Saving is hard.
No matter what personal finance blogs say, arguing about the future, and just how much money one will have in the future, the fact remains that you do not have that money now. That $300 that could be used for clothes, movies, video games, or my personal weakness, computer parts, is now tied up in a savings account.
Well that’s boring.
It’s hard to convince people that saving money is more appealing than spending that money on goods that benefit you immediately. As a random finance blogger, however, I am going to attempt to convince you that saving is awesome, and that spending has less benefits than you may imagine.
My first challenge is trying to convince you that spending is icky. I want you to try and remember your last big purchase of a physical item. Do you remember how you felt before the purchase, and immediately afterwards? Great, right? Well, I want you to now think of where that item is now, and how you feel about it now. (Note, I just tried this experiment out with my girlfriend, and she lauded how much she is enjoying her new laptop. Of course, that laptop was picked out by me, so, her example doesn’t count).
Do you feel the same? Odds are you probably don’t. The emotions you had to buy that item at whatever price you paid for it are no longer there. You have less enjoyment from it than you did then. This is a concept I would like to dub “relative value”.
Let’s say that you spent $100 on that item. If you enjoy it half as much today, that item is now effectively “worth” $50 to you. Now, there can be purchases that are worth more than the purchase price for you. As an example, I bought a $30 pair of headphones to listen to on the bus, and not have to hear the people on the bus. To me, that is “worth” more than the $30 I paid for it.
It is true that spending can yield a greater return than the money you spent on it. However, when you start to look at all of your purchases as a whole, aka, how diverse your spending is, you will see a trend that the sum of what you have bought is less valuable now than it was when you purchased it.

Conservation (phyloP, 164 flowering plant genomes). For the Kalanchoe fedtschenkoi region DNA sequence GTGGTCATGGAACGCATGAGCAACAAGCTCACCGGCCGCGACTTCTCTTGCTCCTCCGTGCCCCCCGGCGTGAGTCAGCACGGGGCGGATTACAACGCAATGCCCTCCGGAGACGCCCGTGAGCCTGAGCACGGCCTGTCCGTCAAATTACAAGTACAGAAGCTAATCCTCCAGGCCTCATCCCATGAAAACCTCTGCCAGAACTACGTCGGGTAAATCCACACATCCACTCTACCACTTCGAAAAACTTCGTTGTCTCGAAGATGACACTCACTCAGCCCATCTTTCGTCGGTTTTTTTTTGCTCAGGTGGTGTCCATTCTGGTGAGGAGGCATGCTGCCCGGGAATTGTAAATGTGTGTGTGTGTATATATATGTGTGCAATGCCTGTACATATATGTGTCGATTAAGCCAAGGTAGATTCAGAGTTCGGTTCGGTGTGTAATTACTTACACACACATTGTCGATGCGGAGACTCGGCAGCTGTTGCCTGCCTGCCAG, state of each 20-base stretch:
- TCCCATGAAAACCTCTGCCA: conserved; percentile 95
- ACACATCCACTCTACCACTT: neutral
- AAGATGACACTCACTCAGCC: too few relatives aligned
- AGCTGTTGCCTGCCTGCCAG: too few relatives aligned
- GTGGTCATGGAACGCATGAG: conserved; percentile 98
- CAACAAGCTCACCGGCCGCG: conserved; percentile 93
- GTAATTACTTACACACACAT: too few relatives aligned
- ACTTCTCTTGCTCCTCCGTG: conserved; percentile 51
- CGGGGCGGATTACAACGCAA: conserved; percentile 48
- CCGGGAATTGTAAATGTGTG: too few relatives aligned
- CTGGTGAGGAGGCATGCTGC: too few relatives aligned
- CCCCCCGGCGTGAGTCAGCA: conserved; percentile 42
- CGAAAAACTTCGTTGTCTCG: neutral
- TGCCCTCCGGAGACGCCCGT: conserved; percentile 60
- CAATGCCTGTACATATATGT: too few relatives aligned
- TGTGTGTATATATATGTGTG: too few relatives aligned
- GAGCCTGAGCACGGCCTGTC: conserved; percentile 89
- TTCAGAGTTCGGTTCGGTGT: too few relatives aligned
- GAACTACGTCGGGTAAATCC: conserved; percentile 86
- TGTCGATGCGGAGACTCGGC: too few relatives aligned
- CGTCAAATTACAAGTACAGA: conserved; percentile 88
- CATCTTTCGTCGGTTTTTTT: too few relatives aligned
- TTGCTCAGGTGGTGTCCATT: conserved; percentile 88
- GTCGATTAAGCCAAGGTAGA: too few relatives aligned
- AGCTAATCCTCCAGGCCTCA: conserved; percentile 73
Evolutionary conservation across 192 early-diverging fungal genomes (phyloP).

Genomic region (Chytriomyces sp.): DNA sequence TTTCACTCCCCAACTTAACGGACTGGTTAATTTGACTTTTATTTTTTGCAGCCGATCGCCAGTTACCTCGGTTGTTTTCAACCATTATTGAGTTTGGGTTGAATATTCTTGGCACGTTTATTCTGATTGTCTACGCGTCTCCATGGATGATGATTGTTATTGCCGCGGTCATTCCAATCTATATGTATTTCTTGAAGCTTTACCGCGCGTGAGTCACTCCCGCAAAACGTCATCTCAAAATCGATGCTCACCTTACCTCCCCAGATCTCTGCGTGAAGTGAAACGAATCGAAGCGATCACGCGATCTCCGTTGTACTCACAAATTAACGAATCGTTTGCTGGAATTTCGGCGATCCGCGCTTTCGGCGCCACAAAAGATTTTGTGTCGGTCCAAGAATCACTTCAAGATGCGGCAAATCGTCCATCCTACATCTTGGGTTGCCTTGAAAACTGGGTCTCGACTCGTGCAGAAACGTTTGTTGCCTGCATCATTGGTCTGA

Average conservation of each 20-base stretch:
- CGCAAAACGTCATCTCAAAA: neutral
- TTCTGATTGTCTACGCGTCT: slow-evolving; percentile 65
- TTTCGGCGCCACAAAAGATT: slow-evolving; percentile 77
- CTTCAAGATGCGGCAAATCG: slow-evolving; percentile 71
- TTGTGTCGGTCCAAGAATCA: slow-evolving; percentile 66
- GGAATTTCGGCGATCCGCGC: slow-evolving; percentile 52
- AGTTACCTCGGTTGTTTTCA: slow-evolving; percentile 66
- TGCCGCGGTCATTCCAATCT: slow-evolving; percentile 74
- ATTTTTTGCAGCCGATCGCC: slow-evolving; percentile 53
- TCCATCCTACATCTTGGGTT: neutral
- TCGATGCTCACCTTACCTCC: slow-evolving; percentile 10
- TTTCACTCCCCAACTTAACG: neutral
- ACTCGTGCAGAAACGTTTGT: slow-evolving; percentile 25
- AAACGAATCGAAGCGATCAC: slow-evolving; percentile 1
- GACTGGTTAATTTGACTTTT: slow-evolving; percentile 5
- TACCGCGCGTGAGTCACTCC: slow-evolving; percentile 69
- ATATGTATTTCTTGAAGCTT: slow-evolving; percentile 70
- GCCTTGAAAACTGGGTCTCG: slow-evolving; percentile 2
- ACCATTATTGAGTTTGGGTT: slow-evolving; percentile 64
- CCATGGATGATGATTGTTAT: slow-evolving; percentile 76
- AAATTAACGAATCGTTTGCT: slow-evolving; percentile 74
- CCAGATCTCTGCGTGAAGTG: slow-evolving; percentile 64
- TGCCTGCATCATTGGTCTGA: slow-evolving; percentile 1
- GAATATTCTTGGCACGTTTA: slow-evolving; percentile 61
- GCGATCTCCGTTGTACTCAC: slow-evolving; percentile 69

Here is where I want to draw a parallel to something: the stock market. The S&P/TSX composite index (Just, for our purposes, pretend this is basically the stock market as a whole) during the worst financial crisis of our lifetime in 2008 dropped somewhere around 30% in value in about a month. This means that a $1000 investment would be worth $700.
Sounds awful, doesn’t it? Damn stock market, you can lose all of your money in about a month! Why on Earth would you want to spend if this could happen? Well, remember how I talked earlier about “relative value”? Well, if all of the items that you own are worth less than when you bought them, and provide less value to you, the same thing is happening that happened in 2008. The money that you spent (Let’s say $1000 for an easy comparison) on personal items is worth half the amount now than when you bought it. That 30% drop in the market amounted to you only having $700, but spending the same $1000 has amounted in you having a relative value of only $500.
And that’s the worst case scenario for the market.
On average, stock markets trend in different directions. Without getting too much into stock trends, whenever a market is doing poorly (let’s use the S&P/TSX Composite Index as an example), it tends to average losses of about 28% in a 9 month period. However, when markets do well, they tend to average gains of 124% in a 50 month period.
Although there is a mindset that stock markets can lose value rapidly they tend to gain value more often, and for longer. The markets right now have been in decline for approximately 8 months, and have lost somewhere in the range of 25%. If you haven’t put the pieces together, the right time to start funnelling money into the market may be soon.
All that money you may want to spend now will be worth significantly more investing in the market than it is spending on anything personal.
So, you know, go do that.
Guess you’ll have to read upcoming articles!